Cognitive behavioural therapy (CBT) is not effective for depression in advanced cancer but might be effective to address other psychological symptoms. Psychological symptoms and needs in advanced cancer patients should be assessed promptly to tailor interventions. Nurse-led interventions should be further evaluated to identify whether they are appropriate for more timely management of psychological needs.
Cognitive behavioural therapy (CBT) is not effective for depression in advanced cancer but might be effective to address other psychological symptoms.
Psychological symptoms and needs in advanced cancer patients should be assessed promptly to tailor interventions.
Nurse-led interventions should be further evaluated to identify whether they are appropriate for more timely management of psychological needs.
Patients suffering from cancer must face the illness itself, but also a lot of adversity throughout it. Indeed, there are multiple effects and side effects of cancer and a notable side effect is depression. Depression can affect up to 40% of cancer patients.
The Scleroderma Patient-centered Intervention Network (SPIN) Cohort uses the cohort multiple randomised controlled trial design to embed trials of online self-care interventions for people living with systemic sclerosis (SSc; scleroderma). To offer interventions to patients interested in using them, participants complete signalling items that query about the likelihood that patients would agree to participate in nine different hypothetical online programmes addressing common SSc-related problems. It is not known what factors influence patient-reported interest in participating in a particular online intervention and if intervention-specific signalling questions provide unique information or replicate broader characteristics, such as overall willingness to participate or self-efficacy. This study assessed factors that explain responses to intervention-specific signalling items.
SPIN Cohort participants enrolled at 42 centres from Canada, the USA, the UK, France, Spain and Mexico who completed study questionnaires from March 2014 to January 2018 were included.
Demographic and disease characteristics, self-efficacy and symptoms related to each specific intervention were completed in addition to signalling items. General likelihood of using interventions was calculating by taking the mean score of the remaining signalling questions.
1060 participants with complete baseline data were included in the analyses.
For all individual signalling questions, controlling for other variables, the mean of the remaining signalling questions was the strongest predictor (standardised regression coefficient β from 0.61 (sleep) to 0.80 (self-management)). Smaller, but statistically significant, associations were found with the symptom associated with the respective signalling question and with general self-efficacy for 7 of 9 signalling questions.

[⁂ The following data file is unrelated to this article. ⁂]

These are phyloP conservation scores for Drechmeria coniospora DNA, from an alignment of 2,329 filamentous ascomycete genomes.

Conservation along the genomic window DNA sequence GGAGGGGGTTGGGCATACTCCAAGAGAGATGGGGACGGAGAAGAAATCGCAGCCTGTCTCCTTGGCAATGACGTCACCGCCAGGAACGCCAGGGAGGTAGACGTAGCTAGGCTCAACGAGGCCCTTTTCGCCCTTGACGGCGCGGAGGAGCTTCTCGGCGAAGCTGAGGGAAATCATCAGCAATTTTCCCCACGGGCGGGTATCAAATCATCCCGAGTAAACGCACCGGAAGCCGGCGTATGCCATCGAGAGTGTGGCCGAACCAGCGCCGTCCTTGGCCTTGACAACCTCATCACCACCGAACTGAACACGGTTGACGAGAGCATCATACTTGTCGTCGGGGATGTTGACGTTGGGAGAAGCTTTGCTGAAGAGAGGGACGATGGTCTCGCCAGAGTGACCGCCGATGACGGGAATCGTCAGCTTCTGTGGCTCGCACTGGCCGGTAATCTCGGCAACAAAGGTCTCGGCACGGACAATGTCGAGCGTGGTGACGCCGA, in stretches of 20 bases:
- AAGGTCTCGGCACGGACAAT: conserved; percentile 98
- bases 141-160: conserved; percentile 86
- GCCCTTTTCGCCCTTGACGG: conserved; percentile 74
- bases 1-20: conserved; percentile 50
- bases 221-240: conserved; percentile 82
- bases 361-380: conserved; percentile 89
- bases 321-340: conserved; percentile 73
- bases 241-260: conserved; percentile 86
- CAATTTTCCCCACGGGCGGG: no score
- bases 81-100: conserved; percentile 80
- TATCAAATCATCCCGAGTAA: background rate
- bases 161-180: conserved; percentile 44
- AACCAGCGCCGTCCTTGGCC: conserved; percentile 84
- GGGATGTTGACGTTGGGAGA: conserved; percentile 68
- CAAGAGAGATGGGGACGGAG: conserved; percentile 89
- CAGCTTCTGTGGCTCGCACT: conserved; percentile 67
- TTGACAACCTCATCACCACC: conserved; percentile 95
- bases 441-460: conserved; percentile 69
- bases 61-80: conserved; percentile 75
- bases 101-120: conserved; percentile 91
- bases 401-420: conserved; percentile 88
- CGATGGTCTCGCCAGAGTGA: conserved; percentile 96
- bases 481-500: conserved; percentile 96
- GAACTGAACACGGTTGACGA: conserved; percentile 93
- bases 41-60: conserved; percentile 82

The main factor associated with patients’ interest in participating in a disease-specific online self-care intervention is their general interest in participating in online interventions. Factors that may influence this general interest should be explored and taken into consideration when inviting patients to try online interventions.
To further the understanding of the pathophysiological mechanisms underlying tension-type headache (TTH) by comparing the endurance and strength of neck extensor muscles under acute muscle fatigue in participants with TTH and asymptomatic participants.
We conducted a cross-sectional analysis of neck extensor muscle performance. Asymptomatic participants and participants with TTH were recruited via social media platforms and from the Université du Québec à Trois-Rivières community and employees. A total of 44 participants with TTH and 40 asymptomatic participants took part in an isometric neck extensor endurance task performed at 60% of their maximum voluntary contraction. Inclusion criteria for the headache group were to be older than 18 years old and to fulfil the International Headache Society classification’s criteria for either frequent episodic or chronic TTH. Clinical (self-efficacy, anxiety, neck disability and kinesiophobia) and physical parameters (neck extensors maximum voluntary contraction, endurance time, muscle fatigue) as well as characteristics of headache episodes (intensity, frequency and associated disability) were collected for all participants. Surface electromyography was used to document upper trapezius, splenius capitis and sternocleidomastoids muscle activity and muscle fatigue.
Both groups displayed similar neck extensor muscle endurance capacity with a mean difference of 6.2 s (p>0.05) in favour of the control group (control=68.1±32.3; TTH=61.9±20.1). Similarly, participants in the headache group showed comparable neck extensor muscle strength (95.9±30.4 N) to the control group (111.3±38.7 N). Among participants with TTH, those scoring as severely incapacitated by headaches were the ones with higher neck-related disability (F[1,44]=10.77; p=0.002), the more frequent headache episodes (F[1,44]=6.70; p=0.01) and higher maximum headache intensity (F[1,44]=10.81; p=0.002).
A fatigue task consisting of isometric neck extension cannot efficiently differentiate participants with TTH from asymptomatic participants.